Wednesday, April 1, 2015

Autism Awareness: What have I learned in the past year?

Last April 2, 2014 Autism was so new to me.  It was very fresh. I was so lost and confused.  I was heartbroken and very worried about Max's future.  Will and I had little knowledge about Autism and we didn't know how to help our son.  I have over the years as a teacher taught some students on the Autistic Spectrum, but I had never thought about having a child of my own with special needs.  And honestly who does?  How can you prepare for that?
Christmas 2013 - Max was official diagnosed January 2014.
Fast forward a year.  I am still learning everyday.  I want to continue to learn as Max grows and enters different stages of life.  One thing is certain I am more confident as a Autism Mom.  I am not angry or upset, but have the deepest joy and love for Max.  He is amazing just the way he is.  He has led us into his world, and I am so lucky he has.

10 things I have learned in the last year in not particular order:

1.  You have to take suggestions of how to "treat" a child with Autism just like that - a suggestion.  We have been approached by so many people telling us about the latest treatments: Natural oils that cure Autism, do not vaccinate, not allowing him to drink cows milk, taking red dye out of his diet completely, etc.  Some suggestions have been wonderful and we are grateful for them. But we don't use all suggestions because we have to do what we feel is best for our child. 

2.  Vaccinations do NOT cause autism.  It has been proven over and over again.  Then end.

3.  Early intervention is KEY.  I have said this so many times but if you notice something doesn't seem right developmentally with your child or you have a gut feeling that your child isn't thriving socially talk to your pediatrician.  Early intervention can start as early as 18 months.

4.  Find a support group.  I don't know what I would do without friend and family, but sometimes you just need to talk to someone who has a child that is dealing with the same issues your child is.  I love being a part of the Giant Steps community.  I love being able to connect with other Moms to share stories, ask questions, and get advice.
Max's first day at Giant Steps November 2014
5.  Take time for yourself.  Everyone needs a break.  Everyone needs time to be alone and not be in charge.  I go to the gym, I zone out on my ipod, and I watch bad television.  But it helps.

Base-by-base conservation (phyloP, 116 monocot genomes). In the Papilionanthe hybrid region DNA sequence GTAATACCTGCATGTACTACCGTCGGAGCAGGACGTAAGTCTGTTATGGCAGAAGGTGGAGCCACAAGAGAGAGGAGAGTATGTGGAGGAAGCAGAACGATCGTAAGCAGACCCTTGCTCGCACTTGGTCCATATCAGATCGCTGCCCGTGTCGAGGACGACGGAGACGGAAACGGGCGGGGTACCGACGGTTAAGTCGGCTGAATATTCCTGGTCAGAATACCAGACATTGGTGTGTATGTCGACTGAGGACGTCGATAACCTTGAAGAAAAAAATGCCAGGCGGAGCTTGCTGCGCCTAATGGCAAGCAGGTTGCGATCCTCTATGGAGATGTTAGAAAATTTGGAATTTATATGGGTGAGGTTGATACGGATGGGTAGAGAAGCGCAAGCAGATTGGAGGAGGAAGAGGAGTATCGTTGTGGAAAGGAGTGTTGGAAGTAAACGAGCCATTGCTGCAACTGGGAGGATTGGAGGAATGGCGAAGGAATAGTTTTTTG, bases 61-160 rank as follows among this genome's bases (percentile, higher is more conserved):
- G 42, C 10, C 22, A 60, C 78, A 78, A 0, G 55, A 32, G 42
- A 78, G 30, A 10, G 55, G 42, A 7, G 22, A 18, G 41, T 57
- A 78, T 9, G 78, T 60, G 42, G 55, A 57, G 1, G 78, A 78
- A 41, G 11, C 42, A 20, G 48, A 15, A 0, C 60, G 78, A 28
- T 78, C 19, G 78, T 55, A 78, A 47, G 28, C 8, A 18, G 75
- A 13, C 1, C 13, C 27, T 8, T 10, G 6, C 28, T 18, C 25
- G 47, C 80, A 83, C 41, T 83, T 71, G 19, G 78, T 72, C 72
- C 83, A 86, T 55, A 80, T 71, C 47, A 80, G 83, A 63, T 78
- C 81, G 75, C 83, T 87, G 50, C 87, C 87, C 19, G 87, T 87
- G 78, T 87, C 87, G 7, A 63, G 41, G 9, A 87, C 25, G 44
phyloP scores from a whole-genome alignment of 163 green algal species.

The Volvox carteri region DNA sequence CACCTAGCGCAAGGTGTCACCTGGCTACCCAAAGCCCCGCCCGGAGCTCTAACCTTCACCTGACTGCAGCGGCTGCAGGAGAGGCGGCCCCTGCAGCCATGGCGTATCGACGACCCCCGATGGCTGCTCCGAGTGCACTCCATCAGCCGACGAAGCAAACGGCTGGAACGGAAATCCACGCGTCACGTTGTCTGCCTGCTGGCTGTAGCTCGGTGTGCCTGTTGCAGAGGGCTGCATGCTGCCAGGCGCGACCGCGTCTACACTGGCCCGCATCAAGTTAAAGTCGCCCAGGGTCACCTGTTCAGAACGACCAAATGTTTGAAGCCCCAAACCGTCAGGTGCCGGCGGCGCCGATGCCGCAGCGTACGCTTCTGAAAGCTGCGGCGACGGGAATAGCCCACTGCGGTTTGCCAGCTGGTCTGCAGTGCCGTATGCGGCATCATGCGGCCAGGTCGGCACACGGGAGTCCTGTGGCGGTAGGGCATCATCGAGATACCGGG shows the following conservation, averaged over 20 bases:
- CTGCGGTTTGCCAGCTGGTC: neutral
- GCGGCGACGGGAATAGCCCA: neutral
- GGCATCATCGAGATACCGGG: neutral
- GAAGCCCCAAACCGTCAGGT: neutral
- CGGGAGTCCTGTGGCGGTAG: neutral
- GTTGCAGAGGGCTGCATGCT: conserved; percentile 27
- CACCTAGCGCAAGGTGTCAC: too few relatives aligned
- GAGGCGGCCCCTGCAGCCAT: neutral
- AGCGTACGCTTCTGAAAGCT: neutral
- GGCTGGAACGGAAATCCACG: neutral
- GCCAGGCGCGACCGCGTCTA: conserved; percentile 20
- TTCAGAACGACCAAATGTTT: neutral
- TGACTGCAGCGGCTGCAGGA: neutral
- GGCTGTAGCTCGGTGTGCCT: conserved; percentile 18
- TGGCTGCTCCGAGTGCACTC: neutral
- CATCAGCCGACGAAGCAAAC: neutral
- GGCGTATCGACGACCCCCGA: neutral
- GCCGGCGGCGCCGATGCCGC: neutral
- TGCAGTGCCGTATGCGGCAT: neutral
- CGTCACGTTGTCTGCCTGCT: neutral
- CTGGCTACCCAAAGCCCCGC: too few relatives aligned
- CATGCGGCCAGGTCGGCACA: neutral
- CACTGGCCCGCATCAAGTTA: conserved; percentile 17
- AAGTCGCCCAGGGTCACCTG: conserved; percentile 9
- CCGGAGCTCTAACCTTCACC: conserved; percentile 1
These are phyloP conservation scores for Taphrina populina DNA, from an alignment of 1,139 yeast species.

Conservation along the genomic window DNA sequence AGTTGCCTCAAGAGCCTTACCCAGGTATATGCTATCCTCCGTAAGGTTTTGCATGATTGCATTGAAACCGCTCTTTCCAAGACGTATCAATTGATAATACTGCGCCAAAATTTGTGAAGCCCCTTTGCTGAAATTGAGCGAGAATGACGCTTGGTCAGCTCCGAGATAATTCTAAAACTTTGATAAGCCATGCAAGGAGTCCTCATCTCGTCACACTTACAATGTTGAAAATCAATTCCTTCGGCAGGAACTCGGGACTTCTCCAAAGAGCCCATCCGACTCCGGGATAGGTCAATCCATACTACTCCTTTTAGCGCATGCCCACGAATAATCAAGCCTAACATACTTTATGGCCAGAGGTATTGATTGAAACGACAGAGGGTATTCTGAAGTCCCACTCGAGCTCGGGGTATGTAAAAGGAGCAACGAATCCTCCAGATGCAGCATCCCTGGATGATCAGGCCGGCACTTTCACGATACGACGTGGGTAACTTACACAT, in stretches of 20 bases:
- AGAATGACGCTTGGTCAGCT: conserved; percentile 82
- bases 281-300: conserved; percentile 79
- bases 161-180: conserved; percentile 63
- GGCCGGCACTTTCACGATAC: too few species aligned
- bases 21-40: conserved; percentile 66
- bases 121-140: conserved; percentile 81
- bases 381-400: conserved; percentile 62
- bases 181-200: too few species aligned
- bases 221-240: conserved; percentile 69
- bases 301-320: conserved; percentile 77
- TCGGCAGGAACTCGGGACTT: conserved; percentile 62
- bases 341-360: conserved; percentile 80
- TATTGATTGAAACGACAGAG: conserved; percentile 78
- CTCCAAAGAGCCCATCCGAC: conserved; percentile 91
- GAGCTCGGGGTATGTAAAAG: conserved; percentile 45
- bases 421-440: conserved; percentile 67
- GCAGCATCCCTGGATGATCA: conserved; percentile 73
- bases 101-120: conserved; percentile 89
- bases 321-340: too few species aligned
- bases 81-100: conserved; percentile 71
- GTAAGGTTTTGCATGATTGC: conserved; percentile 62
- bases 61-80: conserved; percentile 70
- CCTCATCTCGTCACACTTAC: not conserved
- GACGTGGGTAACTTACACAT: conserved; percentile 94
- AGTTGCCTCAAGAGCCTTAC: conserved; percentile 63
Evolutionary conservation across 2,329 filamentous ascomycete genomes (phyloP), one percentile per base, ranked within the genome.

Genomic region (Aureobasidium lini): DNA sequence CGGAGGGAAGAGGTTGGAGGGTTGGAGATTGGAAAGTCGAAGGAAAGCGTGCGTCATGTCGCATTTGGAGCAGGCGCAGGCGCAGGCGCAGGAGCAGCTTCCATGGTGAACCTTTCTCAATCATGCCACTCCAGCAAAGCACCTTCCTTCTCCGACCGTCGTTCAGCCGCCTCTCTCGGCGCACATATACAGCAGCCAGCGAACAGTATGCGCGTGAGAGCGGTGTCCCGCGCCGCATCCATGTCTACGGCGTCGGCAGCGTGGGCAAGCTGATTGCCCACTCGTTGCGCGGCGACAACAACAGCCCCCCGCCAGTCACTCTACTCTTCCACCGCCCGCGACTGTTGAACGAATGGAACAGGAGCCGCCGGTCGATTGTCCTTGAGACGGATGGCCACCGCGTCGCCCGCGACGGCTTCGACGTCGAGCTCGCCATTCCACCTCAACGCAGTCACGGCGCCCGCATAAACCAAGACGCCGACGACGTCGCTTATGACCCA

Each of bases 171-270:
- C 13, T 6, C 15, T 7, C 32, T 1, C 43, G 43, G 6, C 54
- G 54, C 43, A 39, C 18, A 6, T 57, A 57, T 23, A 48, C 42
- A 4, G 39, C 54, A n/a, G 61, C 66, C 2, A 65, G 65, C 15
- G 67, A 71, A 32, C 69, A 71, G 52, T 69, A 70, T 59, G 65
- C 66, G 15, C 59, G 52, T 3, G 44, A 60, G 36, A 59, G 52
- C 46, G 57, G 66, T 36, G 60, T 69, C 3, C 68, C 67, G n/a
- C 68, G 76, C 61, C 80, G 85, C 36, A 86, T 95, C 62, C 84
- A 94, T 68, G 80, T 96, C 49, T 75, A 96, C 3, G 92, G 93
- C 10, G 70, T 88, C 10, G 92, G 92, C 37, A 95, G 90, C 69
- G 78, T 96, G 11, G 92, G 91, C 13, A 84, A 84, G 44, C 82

6.  Be honest with your feelings.  There are really tough days.  There are days where Max has had tantrum after tantrum that last anywhere from 5 minutes to 45, didn't sleep the night before, has only had chocolate milk to drink all day, and won't put on anything but a diaper.  Oh and to top it off has watched the same Thomas the Train Episode on repeat.  This is a frustrating day.  And it is okay to be frustrated.  It is okay to cry, to be mad, and upset.  Validate your feelings.
7.  Progress is progress.  Max is about 18 months to 2 years behind his peers.  It is hard to see other friends with children the same age as Max doing things that Max can't do yet.  But on the flip side it is so rewarding to see him accomplish even the littlest thing.  Max is working on full sentences with commands at school right now.  He says "I want choco-milk."  Or "I want bread."  This is huge progress.  Socially Max says "Hi and Bye" and waves to people who are entering a room.  I love progress because it can be little or big but it is moving forward, it is a step in the right direction.

8.  I used to be so scared to take Max out of the house.  I hated taking him anywhere because I didn't want people to stare at him while he was having a tantrum, or crawling on the floor watching the wheels of the shopping cart, or repeating the same word while flapping his hands.  I was embarrassed.  And that was the wrong thinking.  Max isn't embarrassed, he doesn't know any better, and you know what he is happy crawling on the floor.  I needed to change my thinking.  Max deserves the same experiences other kids have, and if that means a few tantrums and people saying something rude or staring at us, so be it.
9.  Talk about your child.  People are curious.  It is human nature.  I am open to telling people Max is Autistic.  I am not trying to excuse a behavior, I am hoping it makes people aware.  People are different.  Children are different.
"Everyone is handed adversity in life. No one's journey is easy. It's how they handle it that makes people unique."
10.  Laugh.  A lot.  Oh do I laugh a lot.  Max has said and done the funniest things.  He makes jokes, and wants to make you smile.  He is a fun kid.  Entering his world as been the BEST decision I have made as a mother.  I love his laugh, and I hope he continues to like mine.
Autism Awareness Month April 2015 - I hope you all Light It Up Blue for Max and for Autism.
Thank you for your love, support, encouraging words, and prayers.  It means so much.
Tiffany Strong

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